Citation: Journal of Hydrometeorology 1, 4; 10.1175/1525-7541(2000)001<0289:GCOSFS>2.0.CO;2

Fig. 6.
Fig. 6.

Period-of-record mean percentages of annual mean stream flow that occur within the month of maximum flow in each river’s monthly mean hydrograph. Inset shows relation of percentages to runoff per unit area

Citation: Journal of Hydrometeorology 1, 4; 10.1175/1525-7541(2000)001<0289:GCOSFS>2.0.CO;2

Fig. 7.
Fig. 7.

Period-of-record mean runoff rates (as the mean annual stream flow per basin area); shading represents a smoothing between mean runoff rates for sites within 2° × 2° grid cells and has been stretched between 100 and 1000 mm yr−1 to emphasize the most populous range. Inset shows relation between runoff rates and basin areas

Citation: Journal of Hydrometeorology 1, 4; 10.1175/1525-7541(2000)001<0289:GCOSFS>2.0.CO;2

Fig. 8.
Fig. 8.

Averages of (a) period-of-record mean runoff efficiencies and (b) period-of-record mean runoff rates from 833 stream flow sites, in 5°-lat zones. Efficiencies (runoff per unit area divided by precipitation per unit area) are calculated as discussed in text and the caption of Fig. 9

Citation: Journal of Hydrometeorology 1, 4; 10.1175/1525-7541(2000)001<0289:GCOSFS>2.0.CO;2

Fig. 9.
Fig. 9.

Period-of-record mean runoff efficiencies, defined as mean runoff rate divided by mean precipitation rate; shading represents a smoothing between 2° × 2° grid cell mean runoff efficiencies. Inset shows relations between runoff efficiencies and runoff rates. Mean precipitation rates used are from the precipitation averages of the 5° × 5° cell in Eischeid et al. (1995) that encloses the stream flow site

Citation: Journal of Hydrometeorology 1, 4; 10.1175/1525-7541(2000)001<0289:GCOSFS>2.0.CO;2

Fig. 10.
Fig. 10.

Coefficients of variation of annual (a) precipitation and (b) stream flow totals during years with stream flow record (in rivers with 10 yr or more of record). Precipitation totals are from those 5° × 5° grid cells in the Eischeid et al. (1995) precipitation dataset that contain stream records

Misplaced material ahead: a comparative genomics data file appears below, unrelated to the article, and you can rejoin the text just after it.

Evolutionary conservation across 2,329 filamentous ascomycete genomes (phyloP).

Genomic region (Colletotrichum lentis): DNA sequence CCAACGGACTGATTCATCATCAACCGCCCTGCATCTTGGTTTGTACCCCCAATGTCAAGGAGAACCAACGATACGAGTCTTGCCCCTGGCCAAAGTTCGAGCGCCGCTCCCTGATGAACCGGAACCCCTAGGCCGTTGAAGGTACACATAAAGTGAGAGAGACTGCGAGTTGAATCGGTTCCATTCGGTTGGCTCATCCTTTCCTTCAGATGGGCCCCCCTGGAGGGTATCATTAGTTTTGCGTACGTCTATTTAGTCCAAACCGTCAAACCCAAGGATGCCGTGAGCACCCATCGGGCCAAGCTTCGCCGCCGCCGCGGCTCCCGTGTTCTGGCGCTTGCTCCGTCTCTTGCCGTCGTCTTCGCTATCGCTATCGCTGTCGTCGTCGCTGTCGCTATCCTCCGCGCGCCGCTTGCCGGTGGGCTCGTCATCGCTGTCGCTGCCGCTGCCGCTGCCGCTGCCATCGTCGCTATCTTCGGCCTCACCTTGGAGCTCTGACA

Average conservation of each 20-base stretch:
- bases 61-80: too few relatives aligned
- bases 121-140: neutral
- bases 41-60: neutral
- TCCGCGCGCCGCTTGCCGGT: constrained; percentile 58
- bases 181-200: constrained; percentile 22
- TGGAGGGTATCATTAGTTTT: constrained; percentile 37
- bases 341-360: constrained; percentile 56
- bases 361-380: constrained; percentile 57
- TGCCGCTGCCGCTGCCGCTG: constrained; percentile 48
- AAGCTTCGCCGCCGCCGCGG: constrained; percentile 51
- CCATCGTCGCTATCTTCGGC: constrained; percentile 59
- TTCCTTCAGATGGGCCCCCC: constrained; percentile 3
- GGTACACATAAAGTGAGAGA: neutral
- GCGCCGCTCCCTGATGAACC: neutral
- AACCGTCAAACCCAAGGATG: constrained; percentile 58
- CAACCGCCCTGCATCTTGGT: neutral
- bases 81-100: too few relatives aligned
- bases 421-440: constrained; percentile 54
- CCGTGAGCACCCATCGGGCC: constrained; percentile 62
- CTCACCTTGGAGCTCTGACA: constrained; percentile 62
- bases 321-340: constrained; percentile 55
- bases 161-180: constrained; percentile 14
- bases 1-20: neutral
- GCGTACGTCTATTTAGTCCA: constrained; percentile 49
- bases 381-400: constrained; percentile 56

Citation: Journal of Hydrometeorology 1, 4; 10.1175/1525-7541(2000)001<0289:GCOSFS>2.0.CO;2

Fig. 11.
Fig. 11.

Fractions of annual variance of (a) precipitation and (b) stream flow from interannual frequencies, greater than (7 yr)−1. Annual flow series in rivers with more than 30 yr of continuous record were digitally filtered (Kaylor 1977) using a high-/low-pass filter with half-power point at (7 yr)−1 to determine these fractions

Citation: Journal of Hydrometeorology 1, 4; 10.1175/1525-7541(2000)001<0289:GCOSFS>2.0.CO;2

Fig. 12.
Fig. 12.

Period-of-record correlations between Oct–Sep stream flows and (a) Dec–Feb Southern Oscillation index and (b) previous Jun–Aug Southern Oscillation index; colored where correlation is significantly different from zero with p < 0.05, red where correlation is positive (drier-than-normal El Niño years), and blue where correlation is negative (wetter-than-normal El Niño years)

Citation: Journal of Hydrometeorology 1, 4; 10.1175/1525-7541(2000)001<0289:GCOSFS>2.0.CO;2

Fig. 13.
Fig. 13.

Comparison of mean differences, between El Niño years and La Niña years, in stream flow and in nearest-neighbor precipitation rates in Eischeid et al. (1995) grid, as fractions of period-of-record mean annual flow and precipitation

Citation: Journal of Hydrometeorology 1, 4; 10.1175/1525-7541(2000)001<0289:GCOSFS>2.0.CO;2

Fig. 14.
Fig. 14.

(a) Period-of-record correlations between Oct–Sep stream flows and Dec–Feb sea surface temperatures in the North Pacific (averaged over 30°–50°N, 150°E–120°W); colored where correlation is significantly different from zero with p < 0.05, red where correlation is positive (drier than normal when North Pacific is cooler than normal), and blue where correlation is negative (wetter than normal when North Pacific is cooler than normal). (b) Period-of-record correlations between Dec–May stream flows and Dec–Feb NAO index; colored where correlation is significantly different from zero with p < 0.05, red where correlation is positive (drier than normal when North Atlantic westerlies are weaker than normal, a negative NAO), and blue where correlation is negative (wetter than normal when North Atlantic westerlies are stronger). NAO index is the normalized difference between sea level pressures at Ponta Delgada, Azores, and Stykkisholmur, Iceland

Citation: Journal of Hydrometeorology 1, 4; 10.1175/1525-7541(2000)001<0289:GCOSFS>2.0.CO;2

Table 1.

Number of streams in 10 K-mean clusters of climatological fractional monthly flows

Table 1.
Save
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  • Janowiak, J. E., A. Gruber, C. R. Kondragunta, R. E. Livezey, and G. J. Huffman, 1998: A comparison of the NCEP–NCAR reanalysis precipitation and the GPCP rain gauge–satellite combined dataset with observational error considerations. J. Climate,11, 2960–2979.

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  • Kalinin, G. P., 1971: Global Hydrology. Israel Program for Scientific Translations, 309 pp.

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  • Kaylor, R. E., 1977: Filtering and decimation of digital time series. Inst. Phys. Sci. and Tech. Rep. BN850, 14 pp. [Available from Engineering and Physical Science Laboratory, University of Maryland at College Park, College Park, MD 20740.].